Makes us feel very secure about the margin and the profit, as well as using the products and the platforms to drive the revenue. We continue to do M&A here, some bolt-on acquisitions. Haven't done any so far this year, but we continue to look for them, where we see the content. Again, the content needs to fit in subject areas that we feel comfortable in. And we have already got scale benefits that we feel very confident about how we integrate for further scale.

The next two businesses are really the swing vote in Informa, and, as a consequence, you will see, at this year's Investor Day, these will be the two businesses that we'll lift the bonnet for. And for those of you who've got the time, we would encourage you to come along. Make it a bit easier, it'll be in London, not Washington. And both the management teams of this business will be by then, I think, in a very clear view. They will be 18 months to two years in to the execution of their turnaround.

The business intelligence business is improving at a scale and rate and we feel quietly confident that our ambition to deliver a full year of positive growth in 2016 we can do. And fundamentally, what drives that is the core of that business, 86% of the revenue is in subscriptions. And our subscription renewal rates are ticking up month on month. Our average contract values are ticking up month on month. We had our best month ever in one product in agri, we did just over 96% renewal in the month. So, we feel very good about where we're going in the core business.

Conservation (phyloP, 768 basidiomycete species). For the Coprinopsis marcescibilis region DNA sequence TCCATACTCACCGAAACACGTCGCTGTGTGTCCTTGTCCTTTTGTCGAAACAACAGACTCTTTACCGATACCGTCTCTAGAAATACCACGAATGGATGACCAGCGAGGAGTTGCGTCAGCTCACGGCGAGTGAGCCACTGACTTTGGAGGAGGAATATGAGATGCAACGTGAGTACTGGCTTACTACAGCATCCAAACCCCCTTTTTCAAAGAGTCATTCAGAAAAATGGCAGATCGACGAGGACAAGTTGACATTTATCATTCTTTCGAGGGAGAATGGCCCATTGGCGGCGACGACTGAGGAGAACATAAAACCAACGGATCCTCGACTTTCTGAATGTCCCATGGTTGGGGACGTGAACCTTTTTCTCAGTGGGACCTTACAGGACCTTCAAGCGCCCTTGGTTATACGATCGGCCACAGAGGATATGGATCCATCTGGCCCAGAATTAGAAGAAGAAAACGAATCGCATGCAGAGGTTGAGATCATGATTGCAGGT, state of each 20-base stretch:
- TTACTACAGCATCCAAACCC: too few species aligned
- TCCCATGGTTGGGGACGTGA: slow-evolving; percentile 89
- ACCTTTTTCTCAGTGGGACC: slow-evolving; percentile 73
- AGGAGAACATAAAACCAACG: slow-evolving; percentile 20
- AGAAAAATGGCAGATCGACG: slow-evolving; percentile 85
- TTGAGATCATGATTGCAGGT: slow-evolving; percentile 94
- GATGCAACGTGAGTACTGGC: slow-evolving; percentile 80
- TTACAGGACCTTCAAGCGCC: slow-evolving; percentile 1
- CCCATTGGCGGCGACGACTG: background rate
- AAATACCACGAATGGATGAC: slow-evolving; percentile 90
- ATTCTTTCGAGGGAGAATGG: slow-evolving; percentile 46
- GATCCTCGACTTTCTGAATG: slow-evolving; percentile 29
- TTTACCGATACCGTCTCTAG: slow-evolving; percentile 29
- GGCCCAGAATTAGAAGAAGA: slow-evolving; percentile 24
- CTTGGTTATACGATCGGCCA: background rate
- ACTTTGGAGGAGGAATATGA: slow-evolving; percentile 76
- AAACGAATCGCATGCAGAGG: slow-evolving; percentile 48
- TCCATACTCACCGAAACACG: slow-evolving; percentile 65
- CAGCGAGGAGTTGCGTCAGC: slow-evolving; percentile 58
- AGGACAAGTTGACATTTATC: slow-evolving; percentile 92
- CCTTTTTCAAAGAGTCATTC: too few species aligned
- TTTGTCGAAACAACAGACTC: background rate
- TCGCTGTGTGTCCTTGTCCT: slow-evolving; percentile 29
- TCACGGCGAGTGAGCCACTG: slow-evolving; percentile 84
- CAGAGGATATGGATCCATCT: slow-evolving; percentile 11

The ancillary areas of the business, consulting, advertising and one-off activity, is an area where we're now turning our minds to. But, really, the focus of the long-term future of this business is in and around building our customer management, our insight platforms, our intelligence products and then improving our marketing activity to sit on top of what is now, I think, a much more efficient sales machine.

This business is now firmly organized around market verticals, both in terms of sales and editorial. Those are the five markets that we're in. They're not actually written here in order of either strength or performance, but, definitely, pharma is our strongest, and then, there's a mix across the piece. We have about 100 individually priced digital products that we're taking to market. And we're just beginning to scan the market for interesting additions to this portfolio, as we see the business return to growth.

And then, finally, K&N, the most difficult business to understand from the outside because there isn't an external market proxy for it and so it's quite hard to get your head around if you're not inside the Company. It's also the business that's going through the most radical restructuring. As Gareth alluded to, we have materially pruned or reduced, in simple terms, the events portfolio to a level of hundreds of events that we have cancelled which were really contributing little or nothing, either to the long-term sustainability of the business, and, in large part, were clogging up the operating machine.